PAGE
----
Private Foundations and Public Charities — Termination and Special Rules (Sections 507 and 508) (Portfolio 458)


Lauren Watson Cesare


Law Offices of Lauren Watson Cesar

At a glance

I. Introduction
II. Overview of Special Rules for §501(c)(3) Organizations
III. Notification of §501(c)(3) Status
IV. Section 508(b) Notification Concerning Private Foundation Status
V. Exceptions to Notification Requirements
VI. Governing Instruments
VII. Disqualified Persons
VIII. Statutory Scheme of Termination Provisions
IX. Voluntary Termination
X. Involuntary Termination
XI. Termination by Transfer of Assets to Certain Public Charities
XII. Termination by Operation as a Public Charity
XIII. Transfers of Assets to Private Foundations
XIV. Termination Tax
XV. Abatement
XVI. Disallowance of Charitable Deductions


The Bloomberg Tax Portfolio, Private Foundations and Public Charities — Termination and Special Rules (Sections 507 and 508), No. 458, is one of several Portfolios dealing with the problems encountered by private foundations and other charitable organizations. This Portfolio considers in depth the various restrictions imposed under §508 upon charitable organizations. Included among these are the rule that requires organizations purporting to be tax-exempt under §501(c)(3) to notify the IRS of their claimed status, and the rule that presumes a §501(c)(3) organization to be a private foundation unless it notifies the IRS to the contrary. This Portfolio discusses the manner of giving such notifications by filing applications for recognition of exemption and the exceptions to such notification requirements. The governing instrument requirements imposed by §508(e) are also fully addressed. In addition, the terms “substantial contributor” and “disqualified person,” which have significance to foundations whether they are terminating or continuing in operation, are fully explained and illustrated from a practical standpoint.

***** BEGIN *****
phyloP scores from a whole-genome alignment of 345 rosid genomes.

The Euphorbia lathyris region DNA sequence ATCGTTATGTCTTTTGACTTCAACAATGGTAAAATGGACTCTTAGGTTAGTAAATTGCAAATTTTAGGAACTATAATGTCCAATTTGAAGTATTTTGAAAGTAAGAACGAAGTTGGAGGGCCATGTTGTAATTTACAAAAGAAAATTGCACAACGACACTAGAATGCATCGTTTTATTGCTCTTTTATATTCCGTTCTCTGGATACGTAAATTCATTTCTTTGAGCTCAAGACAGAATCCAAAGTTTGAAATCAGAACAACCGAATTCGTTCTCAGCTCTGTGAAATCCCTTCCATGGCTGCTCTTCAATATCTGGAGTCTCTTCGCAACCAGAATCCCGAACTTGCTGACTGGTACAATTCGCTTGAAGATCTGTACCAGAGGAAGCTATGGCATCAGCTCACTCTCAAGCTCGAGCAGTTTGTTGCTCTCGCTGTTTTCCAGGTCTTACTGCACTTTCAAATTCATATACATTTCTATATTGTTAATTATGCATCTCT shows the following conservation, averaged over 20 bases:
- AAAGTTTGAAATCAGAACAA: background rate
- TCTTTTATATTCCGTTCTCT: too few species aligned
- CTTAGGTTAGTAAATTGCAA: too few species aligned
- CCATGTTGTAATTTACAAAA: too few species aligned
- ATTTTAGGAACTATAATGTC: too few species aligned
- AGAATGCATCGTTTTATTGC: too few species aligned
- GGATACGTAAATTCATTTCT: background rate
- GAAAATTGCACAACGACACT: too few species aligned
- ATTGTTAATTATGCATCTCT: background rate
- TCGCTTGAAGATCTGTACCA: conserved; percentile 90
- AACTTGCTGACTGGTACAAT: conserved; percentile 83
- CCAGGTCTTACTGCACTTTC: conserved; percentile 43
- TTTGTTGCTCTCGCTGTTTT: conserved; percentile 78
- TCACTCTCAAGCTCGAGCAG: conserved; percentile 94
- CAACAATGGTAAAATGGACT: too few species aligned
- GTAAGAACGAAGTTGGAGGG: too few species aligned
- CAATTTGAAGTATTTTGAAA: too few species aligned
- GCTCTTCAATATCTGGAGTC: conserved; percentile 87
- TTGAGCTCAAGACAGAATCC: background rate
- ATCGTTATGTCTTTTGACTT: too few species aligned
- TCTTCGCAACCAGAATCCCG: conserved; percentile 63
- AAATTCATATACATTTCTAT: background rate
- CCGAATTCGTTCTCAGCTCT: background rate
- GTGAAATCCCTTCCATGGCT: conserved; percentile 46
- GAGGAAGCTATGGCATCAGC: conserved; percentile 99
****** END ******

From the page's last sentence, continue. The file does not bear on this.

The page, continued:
This Portfolio also considers in depth the rules under §507 whereby the status of a charitable organization as a private foundation may be terminated voluntarily or involuntarily. Special emphasis is placed upon the planning aspects of such terminations, including consideration of whether private foundation status should be terminated and selection of the most advantageous method of accomplishing termination. Finally, the Portfolio describes the conditions for disallowance of the income, estate, and gift tax charitable deductions for contributions made to organizations subject to the §507(c) termination tax and to organizations that run afoul of the §508 notification and/or governing instrument requirements.

The statutory rules governing termination of private foundation status were added by the Tax Reform Act of 1969. Accordingly, both the legislative history of that Act and the regulations issued thereunder (including temporary and proposed) are explained and analyzed.

For detailed discussions of related topics, see 456 T.M., Private Foundations and Public Charities — Definition and Classification; 450 T.M., Tax-Exempt Organizations: Organizational Requirements; 451 T.M., Tax-Exempt Organizations: Operational Requirements; 452 T.M., Tax-Exempt Organizations: Reporting, Disclosure and Other Procedural Aspects; and 459 T.M., Supporting Organizations.

This Portfolio may be cited as Cesare, 458 T.M., Private Foundations and Public Charities — Termination and Special Rules (Sections 507 and 508).

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